Former Yankees prospect Brandon Weeden returns to mound

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Cleveland Browns first-round pick and former Yankees minor leaguer Brandon Weeden threw out the first pitch for the Indians tonight, missing high and inside.

It must have brought back memories.

Weeden pitched for five years in the minors, four in the Yankees’ system, after the Bombers made him a second-round pick in 2002 and went 19-26 with a 5.02 ERA and a 344/213 K/BB ratio in 374 1/3 innings before deciding to give up baseball for football.

Of course, things got a lot better for him with his new sport. After redshirting in 2007 and spending two years as a backup, Weeden became one of college football’s top quarterbacks the last two years, and despite his advanced age, the Browns made him the 22nd selection in April’s draft.

After the first pitch today, Weeden said it was the first time in four years he had picked up a baseball.

“I don’t miss it,” Weeden said of the minors. “If I had made it all the way up here (the majors) I’m sure it would be a different story.”

Tigers sign Josh Thole to minors deal

Josh Thole
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The Tigers signed catcher Josh Thole to a minor league deal, per an announcement from the Double-A Erie SeaWolves on Friday. Thole is expected to report to Double-A Erie, where he’ll split time with starting catcher Jake Rogers.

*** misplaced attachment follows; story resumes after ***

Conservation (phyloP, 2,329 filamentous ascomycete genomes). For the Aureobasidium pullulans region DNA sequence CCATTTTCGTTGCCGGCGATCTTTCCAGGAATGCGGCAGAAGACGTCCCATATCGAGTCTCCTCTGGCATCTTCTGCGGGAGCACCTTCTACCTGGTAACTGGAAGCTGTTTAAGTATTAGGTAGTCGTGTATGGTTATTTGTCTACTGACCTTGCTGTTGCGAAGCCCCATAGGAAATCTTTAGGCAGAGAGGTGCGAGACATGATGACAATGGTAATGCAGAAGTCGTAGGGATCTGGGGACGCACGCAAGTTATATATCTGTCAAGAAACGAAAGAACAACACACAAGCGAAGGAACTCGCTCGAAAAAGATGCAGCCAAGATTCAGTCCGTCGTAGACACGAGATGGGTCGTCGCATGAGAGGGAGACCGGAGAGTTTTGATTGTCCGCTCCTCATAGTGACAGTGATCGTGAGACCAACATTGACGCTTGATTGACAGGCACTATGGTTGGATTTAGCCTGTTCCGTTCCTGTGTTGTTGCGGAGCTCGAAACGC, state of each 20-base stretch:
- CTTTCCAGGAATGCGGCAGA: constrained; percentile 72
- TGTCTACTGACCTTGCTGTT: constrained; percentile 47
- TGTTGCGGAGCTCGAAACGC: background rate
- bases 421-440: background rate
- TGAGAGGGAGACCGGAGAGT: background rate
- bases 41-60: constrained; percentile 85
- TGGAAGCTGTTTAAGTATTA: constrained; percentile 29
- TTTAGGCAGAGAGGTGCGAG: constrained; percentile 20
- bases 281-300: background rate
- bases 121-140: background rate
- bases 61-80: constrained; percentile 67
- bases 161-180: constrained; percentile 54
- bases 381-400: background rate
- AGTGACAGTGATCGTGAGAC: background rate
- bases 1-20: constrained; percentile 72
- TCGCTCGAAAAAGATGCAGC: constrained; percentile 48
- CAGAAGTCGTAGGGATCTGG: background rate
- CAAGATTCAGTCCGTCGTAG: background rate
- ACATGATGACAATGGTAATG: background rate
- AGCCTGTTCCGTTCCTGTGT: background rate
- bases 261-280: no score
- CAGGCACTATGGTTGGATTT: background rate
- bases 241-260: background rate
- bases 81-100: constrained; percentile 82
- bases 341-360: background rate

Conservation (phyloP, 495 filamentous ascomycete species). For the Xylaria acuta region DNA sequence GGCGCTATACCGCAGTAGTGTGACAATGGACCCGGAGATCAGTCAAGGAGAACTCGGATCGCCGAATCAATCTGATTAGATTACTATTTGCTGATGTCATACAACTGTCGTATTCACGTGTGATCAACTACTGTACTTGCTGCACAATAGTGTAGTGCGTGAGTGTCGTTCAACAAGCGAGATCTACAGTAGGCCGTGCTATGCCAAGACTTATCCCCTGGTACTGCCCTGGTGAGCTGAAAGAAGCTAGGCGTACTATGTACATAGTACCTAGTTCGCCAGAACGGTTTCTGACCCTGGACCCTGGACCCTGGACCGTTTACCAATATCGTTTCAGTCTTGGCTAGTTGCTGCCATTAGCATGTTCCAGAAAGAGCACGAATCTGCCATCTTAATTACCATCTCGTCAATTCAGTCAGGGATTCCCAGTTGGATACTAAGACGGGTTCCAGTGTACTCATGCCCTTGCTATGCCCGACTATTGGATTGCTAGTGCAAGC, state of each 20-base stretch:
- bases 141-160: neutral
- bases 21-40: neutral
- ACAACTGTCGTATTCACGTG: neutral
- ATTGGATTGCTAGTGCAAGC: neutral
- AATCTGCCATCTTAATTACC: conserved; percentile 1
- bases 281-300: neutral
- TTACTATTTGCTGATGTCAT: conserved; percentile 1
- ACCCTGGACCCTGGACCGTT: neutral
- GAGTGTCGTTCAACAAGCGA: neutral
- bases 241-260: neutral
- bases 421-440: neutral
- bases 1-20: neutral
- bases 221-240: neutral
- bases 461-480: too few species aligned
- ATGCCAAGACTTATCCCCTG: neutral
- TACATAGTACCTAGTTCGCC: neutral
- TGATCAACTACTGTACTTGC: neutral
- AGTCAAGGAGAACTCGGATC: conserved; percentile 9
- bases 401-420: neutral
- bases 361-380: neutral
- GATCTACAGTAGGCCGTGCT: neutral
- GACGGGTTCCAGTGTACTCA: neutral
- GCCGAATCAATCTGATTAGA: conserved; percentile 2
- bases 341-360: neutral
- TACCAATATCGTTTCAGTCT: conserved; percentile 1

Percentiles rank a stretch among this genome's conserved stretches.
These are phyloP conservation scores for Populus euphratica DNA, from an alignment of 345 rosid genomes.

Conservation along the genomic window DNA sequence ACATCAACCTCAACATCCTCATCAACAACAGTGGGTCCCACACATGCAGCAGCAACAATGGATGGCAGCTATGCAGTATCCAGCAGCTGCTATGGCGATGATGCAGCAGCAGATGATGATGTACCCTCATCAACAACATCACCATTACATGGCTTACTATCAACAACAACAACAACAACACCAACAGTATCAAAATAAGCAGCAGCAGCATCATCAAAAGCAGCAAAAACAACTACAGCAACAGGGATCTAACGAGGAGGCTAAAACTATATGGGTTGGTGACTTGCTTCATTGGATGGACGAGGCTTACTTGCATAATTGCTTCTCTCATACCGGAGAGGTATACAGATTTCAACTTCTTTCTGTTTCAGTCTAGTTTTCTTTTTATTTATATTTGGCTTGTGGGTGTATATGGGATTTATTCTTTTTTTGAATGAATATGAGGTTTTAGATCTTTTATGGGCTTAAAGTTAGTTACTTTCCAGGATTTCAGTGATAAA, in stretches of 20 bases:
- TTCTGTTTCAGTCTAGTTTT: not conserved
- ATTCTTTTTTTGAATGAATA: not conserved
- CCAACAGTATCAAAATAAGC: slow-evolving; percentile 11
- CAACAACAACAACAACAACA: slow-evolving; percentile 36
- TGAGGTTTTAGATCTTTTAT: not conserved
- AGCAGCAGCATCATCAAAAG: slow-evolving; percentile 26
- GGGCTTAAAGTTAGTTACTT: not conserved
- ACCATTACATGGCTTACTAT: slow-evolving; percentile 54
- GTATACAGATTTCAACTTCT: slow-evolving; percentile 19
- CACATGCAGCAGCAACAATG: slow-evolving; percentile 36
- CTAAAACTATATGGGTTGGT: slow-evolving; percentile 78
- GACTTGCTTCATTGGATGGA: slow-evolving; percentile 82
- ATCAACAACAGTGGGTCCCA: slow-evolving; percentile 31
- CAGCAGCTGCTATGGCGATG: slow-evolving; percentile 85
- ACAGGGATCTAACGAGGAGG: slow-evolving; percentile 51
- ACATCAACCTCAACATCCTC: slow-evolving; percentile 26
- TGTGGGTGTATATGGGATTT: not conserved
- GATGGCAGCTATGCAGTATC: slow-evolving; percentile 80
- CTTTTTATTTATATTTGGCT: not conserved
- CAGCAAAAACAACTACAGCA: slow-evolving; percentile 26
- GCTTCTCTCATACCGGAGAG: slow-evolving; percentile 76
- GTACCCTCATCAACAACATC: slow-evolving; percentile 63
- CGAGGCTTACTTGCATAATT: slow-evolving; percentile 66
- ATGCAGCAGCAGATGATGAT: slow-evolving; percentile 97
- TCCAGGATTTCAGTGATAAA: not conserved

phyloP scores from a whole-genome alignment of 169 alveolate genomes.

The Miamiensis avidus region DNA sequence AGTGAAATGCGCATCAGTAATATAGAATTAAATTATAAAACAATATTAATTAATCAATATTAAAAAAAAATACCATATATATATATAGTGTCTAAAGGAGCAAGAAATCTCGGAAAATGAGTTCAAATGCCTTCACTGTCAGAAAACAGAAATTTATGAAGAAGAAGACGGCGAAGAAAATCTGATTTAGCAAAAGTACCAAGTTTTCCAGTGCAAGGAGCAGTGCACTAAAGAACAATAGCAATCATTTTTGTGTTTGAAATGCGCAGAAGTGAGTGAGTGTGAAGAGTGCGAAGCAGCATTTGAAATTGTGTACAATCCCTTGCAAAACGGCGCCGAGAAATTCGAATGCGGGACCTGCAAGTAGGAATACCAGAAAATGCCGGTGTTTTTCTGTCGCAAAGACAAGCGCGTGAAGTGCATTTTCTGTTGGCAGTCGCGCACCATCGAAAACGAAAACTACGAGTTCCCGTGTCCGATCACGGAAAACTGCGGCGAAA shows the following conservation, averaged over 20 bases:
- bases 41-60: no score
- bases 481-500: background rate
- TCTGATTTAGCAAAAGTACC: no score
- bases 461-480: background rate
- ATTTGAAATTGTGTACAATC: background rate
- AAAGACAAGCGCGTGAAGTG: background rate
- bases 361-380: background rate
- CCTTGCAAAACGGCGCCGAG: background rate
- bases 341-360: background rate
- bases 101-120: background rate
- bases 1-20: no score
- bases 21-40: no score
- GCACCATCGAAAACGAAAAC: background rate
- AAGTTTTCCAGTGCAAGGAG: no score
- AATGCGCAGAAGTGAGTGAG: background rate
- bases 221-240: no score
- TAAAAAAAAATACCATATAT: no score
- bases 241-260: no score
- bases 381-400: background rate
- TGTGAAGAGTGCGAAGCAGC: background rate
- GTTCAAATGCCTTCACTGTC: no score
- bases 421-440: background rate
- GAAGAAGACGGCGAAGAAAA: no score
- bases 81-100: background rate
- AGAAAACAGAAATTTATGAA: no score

Thole, 31, has not appeared in a major or minor league game since 2016. He signed a minors deal with the Diamondbacks back in 2017, but was sidelined through most of the season after undergoing hamstring surgery in April. He was released by the team during spring training and failed to catch on with another major league club through the first two months of the 2018 season.

While the veteran backstop hasn’t tested his skills in pro ball for several years now, he held his own during a short-lived run with the independent New Britain Bees of the Atlantic League. Over 17 games in 2018, Thole batted .317/.425/.367 with three extra-base hits and a .791 OPS in 75 plate appearances. He’s expected to serve as catching depth within the Tigers’ organization, but may yet work his way back to the majors if he can get his average back over the Mendoza Line again — a feat he hasn’t managed since 2015.